When it comes to computer security, it never hurts to reiterate an ongoing theme over and over and over and…yes, over. As sophisticated as some attacks can be, you really need to watch for and understand the use of common readily available tools in your environment. These tools are typically used by your IT staff and most likely would be whitelisted for use and can be missed by security teams mining through all the relevant applications that ‘could’ be executed on an endpoint.
Once someone has breached your network, which can be done in a variety of ways and another blog for another day, signs of these tools/programs running in your environment should be looked at to ensure proper usage.
A few tools/commands and their functions:
- Netstat – Details to the current connections on the system. This could be used to identify other systems within the network.
- Powershell – Built-in Windows command line utility and can perform a host of activities such as getting critical information about the system, killing processes, adding files/deleting files etc.
- WMI – Another powerful built-in Windows utility. Can move files around and gather important system information.
- Route Print – Command to see the local routing table.
- Net – Adding users/domains/accounts/groups
- RDP (Remote Desktop Protocol) – Program to access systems remotely
- AT – Scheduled tasks
Looking for activity from these tools can be time consuming and sometimes overwhelming, but is necessary to get a handle on who might be moving around in your environment. And not just what is occurring in real-time, but historically as well to see a path someone might have taken through the environment. It’s often not ‘patient zero’ that is the target, but once they get a foothold, they could utilize these tools and commands to start their reconnaissance and finally move to a high value asset. It’s that lateral movement that you would like to find.
You must have the ability to collect the information discussed above and the means to sift through to find, alert, and investigate on this data. You can utilize Windows Events to monitor various changes on a device and then filter that down. A great article to read on that is located here. For more logging fun, you can reference these ‘cheat sheets’ and have a good handle on working the various events you captured.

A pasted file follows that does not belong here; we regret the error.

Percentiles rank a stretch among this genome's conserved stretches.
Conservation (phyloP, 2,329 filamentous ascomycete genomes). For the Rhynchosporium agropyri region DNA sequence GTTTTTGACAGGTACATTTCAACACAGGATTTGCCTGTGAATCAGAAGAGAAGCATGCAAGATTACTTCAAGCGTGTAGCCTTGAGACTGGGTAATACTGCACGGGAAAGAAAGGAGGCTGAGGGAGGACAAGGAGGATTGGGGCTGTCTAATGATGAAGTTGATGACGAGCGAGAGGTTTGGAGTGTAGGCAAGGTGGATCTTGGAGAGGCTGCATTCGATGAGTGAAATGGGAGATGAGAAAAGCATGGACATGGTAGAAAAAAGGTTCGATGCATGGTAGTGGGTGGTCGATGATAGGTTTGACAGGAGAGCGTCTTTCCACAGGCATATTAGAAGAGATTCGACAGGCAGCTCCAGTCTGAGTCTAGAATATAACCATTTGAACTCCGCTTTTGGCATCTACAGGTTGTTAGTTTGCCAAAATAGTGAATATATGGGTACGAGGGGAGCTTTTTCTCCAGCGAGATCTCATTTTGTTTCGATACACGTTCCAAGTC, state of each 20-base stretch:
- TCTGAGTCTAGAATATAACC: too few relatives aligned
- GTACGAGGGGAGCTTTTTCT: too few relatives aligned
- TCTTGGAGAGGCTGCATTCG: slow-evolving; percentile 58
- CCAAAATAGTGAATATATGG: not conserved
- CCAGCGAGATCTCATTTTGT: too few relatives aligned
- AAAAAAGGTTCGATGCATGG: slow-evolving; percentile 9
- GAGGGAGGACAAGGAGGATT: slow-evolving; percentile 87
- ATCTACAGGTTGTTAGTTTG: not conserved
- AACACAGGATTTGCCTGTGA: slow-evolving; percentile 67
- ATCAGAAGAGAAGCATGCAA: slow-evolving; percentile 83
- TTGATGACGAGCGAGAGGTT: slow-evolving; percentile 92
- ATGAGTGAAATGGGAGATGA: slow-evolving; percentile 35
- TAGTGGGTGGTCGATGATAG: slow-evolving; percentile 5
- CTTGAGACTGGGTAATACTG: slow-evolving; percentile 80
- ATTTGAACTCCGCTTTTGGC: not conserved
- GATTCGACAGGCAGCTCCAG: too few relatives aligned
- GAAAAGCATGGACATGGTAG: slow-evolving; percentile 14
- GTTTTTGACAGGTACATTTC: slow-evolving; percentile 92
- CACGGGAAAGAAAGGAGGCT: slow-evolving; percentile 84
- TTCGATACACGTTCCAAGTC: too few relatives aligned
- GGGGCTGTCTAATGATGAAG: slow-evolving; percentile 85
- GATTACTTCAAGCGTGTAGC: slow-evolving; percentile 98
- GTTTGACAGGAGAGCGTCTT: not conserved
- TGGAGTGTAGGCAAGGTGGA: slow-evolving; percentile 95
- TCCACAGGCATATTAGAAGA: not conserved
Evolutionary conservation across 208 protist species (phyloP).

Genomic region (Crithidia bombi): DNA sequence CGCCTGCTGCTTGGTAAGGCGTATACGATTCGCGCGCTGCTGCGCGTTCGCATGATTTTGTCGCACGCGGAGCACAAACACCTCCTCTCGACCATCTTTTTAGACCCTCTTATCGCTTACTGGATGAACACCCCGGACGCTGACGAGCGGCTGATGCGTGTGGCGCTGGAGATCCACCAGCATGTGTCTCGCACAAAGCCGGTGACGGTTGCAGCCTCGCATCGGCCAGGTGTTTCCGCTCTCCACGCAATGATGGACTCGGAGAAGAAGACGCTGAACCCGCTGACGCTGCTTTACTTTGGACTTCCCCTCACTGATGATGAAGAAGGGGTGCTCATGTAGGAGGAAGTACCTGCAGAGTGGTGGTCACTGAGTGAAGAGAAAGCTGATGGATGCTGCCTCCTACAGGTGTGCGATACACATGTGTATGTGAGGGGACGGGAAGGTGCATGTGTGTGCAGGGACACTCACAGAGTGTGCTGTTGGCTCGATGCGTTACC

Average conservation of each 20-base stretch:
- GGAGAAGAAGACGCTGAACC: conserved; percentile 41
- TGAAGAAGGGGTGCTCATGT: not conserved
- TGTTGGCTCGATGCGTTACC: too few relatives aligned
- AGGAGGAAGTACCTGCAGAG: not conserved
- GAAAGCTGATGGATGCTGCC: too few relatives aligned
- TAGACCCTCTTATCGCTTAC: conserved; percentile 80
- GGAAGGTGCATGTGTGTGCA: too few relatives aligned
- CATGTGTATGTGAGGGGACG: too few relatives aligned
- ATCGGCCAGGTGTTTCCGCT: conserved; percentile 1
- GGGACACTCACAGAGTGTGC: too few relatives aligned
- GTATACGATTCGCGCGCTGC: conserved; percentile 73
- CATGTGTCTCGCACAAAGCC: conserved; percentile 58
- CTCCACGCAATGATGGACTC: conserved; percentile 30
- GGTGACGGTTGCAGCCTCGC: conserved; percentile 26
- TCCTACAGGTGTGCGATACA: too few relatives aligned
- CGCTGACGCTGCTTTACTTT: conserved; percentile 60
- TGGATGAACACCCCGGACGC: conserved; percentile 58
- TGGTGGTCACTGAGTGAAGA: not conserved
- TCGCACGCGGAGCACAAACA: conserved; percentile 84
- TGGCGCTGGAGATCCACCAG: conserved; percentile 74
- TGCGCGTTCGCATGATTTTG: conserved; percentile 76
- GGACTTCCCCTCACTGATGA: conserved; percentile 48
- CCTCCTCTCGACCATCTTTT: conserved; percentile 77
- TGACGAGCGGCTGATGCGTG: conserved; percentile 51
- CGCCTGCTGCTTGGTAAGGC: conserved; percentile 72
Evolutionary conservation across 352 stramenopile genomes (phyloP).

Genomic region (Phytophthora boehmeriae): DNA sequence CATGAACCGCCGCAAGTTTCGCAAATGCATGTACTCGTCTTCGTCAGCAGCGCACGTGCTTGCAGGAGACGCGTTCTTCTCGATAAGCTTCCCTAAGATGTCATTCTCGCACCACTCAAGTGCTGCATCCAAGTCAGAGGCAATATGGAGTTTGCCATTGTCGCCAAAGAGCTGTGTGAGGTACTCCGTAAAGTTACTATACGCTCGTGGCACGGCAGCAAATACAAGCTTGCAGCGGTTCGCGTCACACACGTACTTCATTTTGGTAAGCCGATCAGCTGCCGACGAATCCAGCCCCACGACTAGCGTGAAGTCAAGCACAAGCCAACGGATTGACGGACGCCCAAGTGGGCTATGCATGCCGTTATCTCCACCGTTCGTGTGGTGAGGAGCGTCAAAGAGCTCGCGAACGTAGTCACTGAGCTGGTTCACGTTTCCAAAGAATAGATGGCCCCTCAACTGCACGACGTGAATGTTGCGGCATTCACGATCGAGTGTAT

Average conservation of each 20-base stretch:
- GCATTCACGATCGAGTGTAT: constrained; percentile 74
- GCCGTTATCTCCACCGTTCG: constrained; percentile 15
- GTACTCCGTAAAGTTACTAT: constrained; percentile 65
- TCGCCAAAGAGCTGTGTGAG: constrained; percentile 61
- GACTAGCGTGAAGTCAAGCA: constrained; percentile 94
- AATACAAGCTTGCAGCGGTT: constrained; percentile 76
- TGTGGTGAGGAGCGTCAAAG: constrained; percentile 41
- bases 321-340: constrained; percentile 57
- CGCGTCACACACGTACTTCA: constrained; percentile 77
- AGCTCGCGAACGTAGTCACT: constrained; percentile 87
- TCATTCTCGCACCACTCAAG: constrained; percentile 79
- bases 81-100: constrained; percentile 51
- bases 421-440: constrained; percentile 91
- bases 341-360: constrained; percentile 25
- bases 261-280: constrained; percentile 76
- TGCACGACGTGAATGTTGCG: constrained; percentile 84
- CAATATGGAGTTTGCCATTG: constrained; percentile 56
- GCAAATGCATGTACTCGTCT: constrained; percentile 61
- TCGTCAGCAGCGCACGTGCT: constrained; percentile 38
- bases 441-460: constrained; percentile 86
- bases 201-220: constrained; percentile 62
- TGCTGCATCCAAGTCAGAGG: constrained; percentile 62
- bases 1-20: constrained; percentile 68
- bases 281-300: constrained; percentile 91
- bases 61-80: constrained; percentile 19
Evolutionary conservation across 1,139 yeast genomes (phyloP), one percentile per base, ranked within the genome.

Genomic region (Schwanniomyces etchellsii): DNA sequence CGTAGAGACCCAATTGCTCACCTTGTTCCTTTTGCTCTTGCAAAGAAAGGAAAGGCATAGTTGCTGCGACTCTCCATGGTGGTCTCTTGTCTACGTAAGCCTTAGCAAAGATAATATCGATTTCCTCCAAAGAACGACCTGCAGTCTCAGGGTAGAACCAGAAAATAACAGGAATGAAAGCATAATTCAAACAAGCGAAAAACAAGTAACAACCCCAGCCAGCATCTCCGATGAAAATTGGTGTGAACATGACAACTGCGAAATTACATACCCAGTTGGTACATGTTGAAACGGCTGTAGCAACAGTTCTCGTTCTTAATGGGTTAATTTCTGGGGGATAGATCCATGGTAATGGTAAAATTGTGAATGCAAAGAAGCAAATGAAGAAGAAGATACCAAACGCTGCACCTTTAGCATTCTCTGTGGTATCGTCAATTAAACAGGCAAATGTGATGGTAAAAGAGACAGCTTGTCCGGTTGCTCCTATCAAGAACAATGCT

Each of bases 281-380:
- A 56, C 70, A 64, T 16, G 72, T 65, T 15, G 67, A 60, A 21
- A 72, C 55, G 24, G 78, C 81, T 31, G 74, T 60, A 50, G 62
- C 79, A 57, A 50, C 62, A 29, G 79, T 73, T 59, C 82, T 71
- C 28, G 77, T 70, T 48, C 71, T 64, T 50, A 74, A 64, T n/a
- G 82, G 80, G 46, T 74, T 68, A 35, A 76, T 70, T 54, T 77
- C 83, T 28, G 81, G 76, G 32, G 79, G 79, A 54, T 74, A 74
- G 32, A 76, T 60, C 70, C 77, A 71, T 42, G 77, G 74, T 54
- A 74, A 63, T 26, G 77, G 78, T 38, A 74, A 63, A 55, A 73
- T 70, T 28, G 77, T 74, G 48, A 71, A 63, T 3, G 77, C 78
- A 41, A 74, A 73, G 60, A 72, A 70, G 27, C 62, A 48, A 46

Looking at some screen shots below from our Ziften console, you can see a quick difference between what our IT group used to push out changes in the environment, versus someone running a very similar command themselves. This could be similar to what you find when someone did that remotely say via and RDP session.
*Command line shows a script ‘admin.bat’ being executed. This is how IT was pushing out changes such as adding users and groups
*Command line is missing the ‘admin.bat’ script. This also shows that the Net command was run (spawned as a child proc of cmd.exe)
*When we look at the command line of the net.exe, we see a user being added to the system.
*Further investigation on this system shows a host of commands being run.
An interesting side note in these screenshots is that in all of the cases, the Process Status is ‘Terminated’. You would not see this detail during a live investigation or if you were not always collecting the data. But since we are collecting all of the information continuously, you have this historical data to look at. If in the event you were seeing the Status as ‘Running’, this could indicate that someone is live on that system right now.
This only touches the surface of what you should be collecting and how to analyze what is right for your environment, which of course will be different than that of others. But it’s a start. Malicious actors with intent to do you harm will usually look for the path of least resistance. Why try and create new and interesting tools, when a lot of what they need is already there and ready to go.